Mozilla intends to block the DigiTrust consortium from tracking users in its Firefox browser, a blow for the IAB-led effort to create a standardized online user ID that’s designed to reduce the online ad industry’s reliance on third-party cookies.
DigiTrust, a non-profit acquired by the IAB Tech Lab last year, is working to create a universal, persistent and anonymized user ID. Member companies include prominent ad tech players MediaMath, OpenX, LiveRamp and others. Buy-side DigiTrust members pay a monthly fee to participate, while publisher participants access the service for free.
Similar to other shared identity solutions, DigiTrust offers a pseudonymous and encrypted identifier that can be stored in a first-party cookie provided by the publisher. Other participants can utilize the same identifier on subsequent bid requests and user visits to that publisher’s site via the browser, instead of needing to submit third-party network requests each time a person loads a publisher’s webpage.
Theoretically, shared IDs using first-party cookies offer multiple benefits, such as quicker page-load times due to less third-party cookie-syncing behind the scenes. They can also mitigate the risk of data leaks in the bid-stream (a big concern as it relates to Europe’s General Data Protection Regulation.) Meanwhile, third-party cookies are increasingly being throttled by browsers.
The immediate impact of Firefox’s move to block DigiTrust isn’t clear. Firefox only has a 4% share of the global browser market, according to Statcounter. That’s behind leading browsers, Google’s Chrome (65%) and Apple’s Safari (16%), latter of which has sophisticated tracker prevention features. Still, it’s a setback on the quest toward a common ID solution.
IAB Tech LAB svp of Membership and Operations Jordan Mitchell said in an emailed statement that Firefox’s decision did not come as a surprise.
“We know certain companies take the position that there is no sufficient consumer value to justify ‘tracking’ — anonymous audience recognition — of any kind, not even for use in communicating privacy choices,” Mitchell said. “They believe no third party can be trusted. We take a different position: that trust should be established directly between consumers and the brands, and publishers they trust, and with the third parties that those brands and publishers trust.”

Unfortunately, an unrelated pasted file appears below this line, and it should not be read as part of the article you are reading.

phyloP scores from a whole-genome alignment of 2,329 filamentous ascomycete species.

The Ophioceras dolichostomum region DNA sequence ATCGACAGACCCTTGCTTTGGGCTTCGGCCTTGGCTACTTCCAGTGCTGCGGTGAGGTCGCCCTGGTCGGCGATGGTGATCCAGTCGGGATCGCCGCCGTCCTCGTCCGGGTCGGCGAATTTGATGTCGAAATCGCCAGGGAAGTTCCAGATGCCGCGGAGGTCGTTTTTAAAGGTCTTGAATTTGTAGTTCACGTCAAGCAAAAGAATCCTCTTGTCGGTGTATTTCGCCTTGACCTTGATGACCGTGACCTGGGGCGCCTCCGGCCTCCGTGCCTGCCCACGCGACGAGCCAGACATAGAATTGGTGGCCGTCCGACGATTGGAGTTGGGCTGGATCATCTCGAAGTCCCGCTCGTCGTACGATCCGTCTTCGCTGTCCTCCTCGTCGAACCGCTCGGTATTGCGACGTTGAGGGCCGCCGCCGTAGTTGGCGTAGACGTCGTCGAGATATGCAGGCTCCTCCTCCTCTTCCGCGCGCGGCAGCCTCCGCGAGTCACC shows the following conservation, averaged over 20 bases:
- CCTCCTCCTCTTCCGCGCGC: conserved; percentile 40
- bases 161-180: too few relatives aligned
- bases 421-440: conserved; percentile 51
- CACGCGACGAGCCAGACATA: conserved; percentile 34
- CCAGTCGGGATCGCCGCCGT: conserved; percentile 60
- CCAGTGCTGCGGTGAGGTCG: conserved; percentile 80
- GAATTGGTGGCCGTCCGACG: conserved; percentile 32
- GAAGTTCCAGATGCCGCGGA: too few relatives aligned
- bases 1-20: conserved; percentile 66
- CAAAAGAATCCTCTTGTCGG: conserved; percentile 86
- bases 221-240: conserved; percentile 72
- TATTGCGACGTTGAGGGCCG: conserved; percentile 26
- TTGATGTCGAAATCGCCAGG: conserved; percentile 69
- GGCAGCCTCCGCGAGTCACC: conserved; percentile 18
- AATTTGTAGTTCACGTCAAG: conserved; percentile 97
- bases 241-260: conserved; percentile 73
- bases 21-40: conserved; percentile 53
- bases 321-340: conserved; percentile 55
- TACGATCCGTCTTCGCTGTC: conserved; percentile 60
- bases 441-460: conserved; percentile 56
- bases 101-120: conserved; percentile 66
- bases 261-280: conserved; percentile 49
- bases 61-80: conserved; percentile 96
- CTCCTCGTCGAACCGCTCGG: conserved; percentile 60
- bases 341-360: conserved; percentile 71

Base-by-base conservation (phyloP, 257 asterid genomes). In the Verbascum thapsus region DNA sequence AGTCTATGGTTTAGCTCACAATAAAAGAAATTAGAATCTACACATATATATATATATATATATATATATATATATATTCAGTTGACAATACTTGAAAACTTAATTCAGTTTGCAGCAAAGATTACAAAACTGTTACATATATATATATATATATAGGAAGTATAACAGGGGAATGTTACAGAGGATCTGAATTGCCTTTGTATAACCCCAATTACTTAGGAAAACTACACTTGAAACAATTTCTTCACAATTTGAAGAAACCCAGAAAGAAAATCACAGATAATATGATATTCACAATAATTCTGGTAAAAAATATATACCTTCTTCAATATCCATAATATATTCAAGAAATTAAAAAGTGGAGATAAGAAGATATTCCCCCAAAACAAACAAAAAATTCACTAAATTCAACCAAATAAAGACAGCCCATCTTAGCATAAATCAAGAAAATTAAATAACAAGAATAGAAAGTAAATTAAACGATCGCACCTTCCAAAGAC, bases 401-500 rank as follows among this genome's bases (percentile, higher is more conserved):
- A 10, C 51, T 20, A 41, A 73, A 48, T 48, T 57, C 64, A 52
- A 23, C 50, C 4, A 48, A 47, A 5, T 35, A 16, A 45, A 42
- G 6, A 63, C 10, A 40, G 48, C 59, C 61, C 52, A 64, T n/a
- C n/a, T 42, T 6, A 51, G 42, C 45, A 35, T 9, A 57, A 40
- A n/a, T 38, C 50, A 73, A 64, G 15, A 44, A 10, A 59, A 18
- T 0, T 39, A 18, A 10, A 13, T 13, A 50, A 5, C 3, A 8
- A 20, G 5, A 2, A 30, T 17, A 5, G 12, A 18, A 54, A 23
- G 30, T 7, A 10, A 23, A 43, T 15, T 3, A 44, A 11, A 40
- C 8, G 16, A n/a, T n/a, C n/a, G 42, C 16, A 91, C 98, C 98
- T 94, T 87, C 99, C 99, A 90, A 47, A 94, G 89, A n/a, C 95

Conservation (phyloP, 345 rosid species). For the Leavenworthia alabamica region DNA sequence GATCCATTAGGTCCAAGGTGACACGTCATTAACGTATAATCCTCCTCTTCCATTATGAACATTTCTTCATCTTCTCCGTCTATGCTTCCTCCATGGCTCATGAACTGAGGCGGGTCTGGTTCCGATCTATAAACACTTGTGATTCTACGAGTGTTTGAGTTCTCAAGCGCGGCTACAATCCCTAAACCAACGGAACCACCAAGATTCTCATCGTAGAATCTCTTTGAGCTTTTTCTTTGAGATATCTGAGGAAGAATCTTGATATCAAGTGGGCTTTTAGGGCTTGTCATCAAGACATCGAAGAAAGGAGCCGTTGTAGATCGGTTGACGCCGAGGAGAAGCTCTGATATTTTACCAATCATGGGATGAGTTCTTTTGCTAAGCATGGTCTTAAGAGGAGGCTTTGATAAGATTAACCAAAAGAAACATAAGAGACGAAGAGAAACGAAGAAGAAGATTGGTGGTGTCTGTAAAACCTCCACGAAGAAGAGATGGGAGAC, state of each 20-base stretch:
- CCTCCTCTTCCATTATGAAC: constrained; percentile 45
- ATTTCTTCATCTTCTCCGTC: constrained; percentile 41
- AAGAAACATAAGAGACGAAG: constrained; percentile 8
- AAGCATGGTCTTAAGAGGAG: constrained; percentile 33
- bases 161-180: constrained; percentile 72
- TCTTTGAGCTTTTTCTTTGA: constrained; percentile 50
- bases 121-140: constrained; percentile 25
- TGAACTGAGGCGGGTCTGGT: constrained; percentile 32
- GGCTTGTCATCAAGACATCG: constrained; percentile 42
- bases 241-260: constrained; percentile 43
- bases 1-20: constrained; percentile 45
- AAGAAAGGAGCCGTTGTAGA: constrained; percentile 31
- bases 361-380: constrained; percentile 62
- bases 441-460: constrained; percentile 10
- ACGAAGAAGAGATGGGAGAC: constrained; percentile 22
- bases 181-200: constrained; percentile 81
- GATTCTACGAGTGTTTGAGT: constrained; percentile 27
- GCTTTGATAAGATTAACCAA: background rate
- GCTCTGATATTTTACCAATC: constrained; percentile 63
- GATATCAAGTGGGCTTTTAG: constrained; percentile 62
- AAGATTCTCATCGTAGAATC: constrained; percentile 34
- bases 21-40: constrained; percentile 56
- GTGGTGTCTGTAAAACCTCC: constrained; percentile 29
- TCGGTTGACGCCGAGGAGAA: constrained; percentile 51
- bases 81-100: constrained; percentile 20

He added, “IAB Tech Lab will continue to work on improving mechanics for privacy and trust, through consumer privacy choices and system-level, industrywide accountability — and we think there’s value for DigiTrust as a shared resource and utility in this context.”
Mozilla leans on an open-source list of trackers compiled by privacy software company Disconnect to inform its Enhanced Tracking Prevention feature, which was introduced in September.
On Nov. 11, John Wilander, an Apple WebKit engineer who works on Safari’s ITP, filed an issue on Mozilla’s “Bugzilla” forum asking why Firefox did not treat the Digitru.st domain as a tracker. (Apple, which relies on machine learning rather than block lists, already prevents DigiTrust cross-site tracking on Safari.) The same day, Mozilla privacy engineer Steven Englehardt raised an issue on Disconnect’s developer forum asking whether DigiTrust should be added to the list.
“We reviewed this issue in the normal course of business beginning that week and determined that although DigiTrust’s service may not track users directly, which is why they were not previously blocked, they clearly enable other services to track, and therefore we updated our definition of tracking to encompass this type of behavior, which we see as a growing threat to consumer privacy,” said Casey Oppenheim, Disconnect co-founder.
A Mozilla spokeswoman confirmed that “cookie-based tracking for DigiTrust will be blocked in a future version of Firefox.”
DigiTrust isn’t the only player pushing for the adoption of a universal ID. LiveRamp and The Trade Desk are among the other organizations offering ID solutions. The Trade Desk and LiveRamp domains are also on Disconnect’s blocklist — although LiveRamp’s ID solution doesn’t rely on cookies.
Regulation could prove the bigger roadblock to universal ID solutions. The California Consumer Privacy Act takes effect in January and there is still a level of uncertainty in the ad tech industry as to exactly how the privacy law will apply to third-party cookies used for advertising. The U.K. data regulator has warned that the current real-time-bidding ad tech landscape is not compliant with the European Union’s General Data Protection Regulation.
“The industry seems to think there is a basic industry right for tracking and targeting of users for advertising purposes, but I don’t see the regulators following this logic at all,” said Ruben Schreurs, CEO of consulting firm Digital Decisions.
Meanwhile, Google is set to make an announcement in February about how it will treat third-party cookies in Chrome.
David Kohl, CEO of ad tech company TrustX, a member of DigiTrust, said the entire cookie-based advertising infrastructure needs a rethink that involves prioritizing consumer interests, rather than ad tech’s commercial interests.
“We need to start again with a clean sheet and say, how do we create a capability for consumers to understand what identity means on the internet, how it’s used, and how to control it,” Kohl said.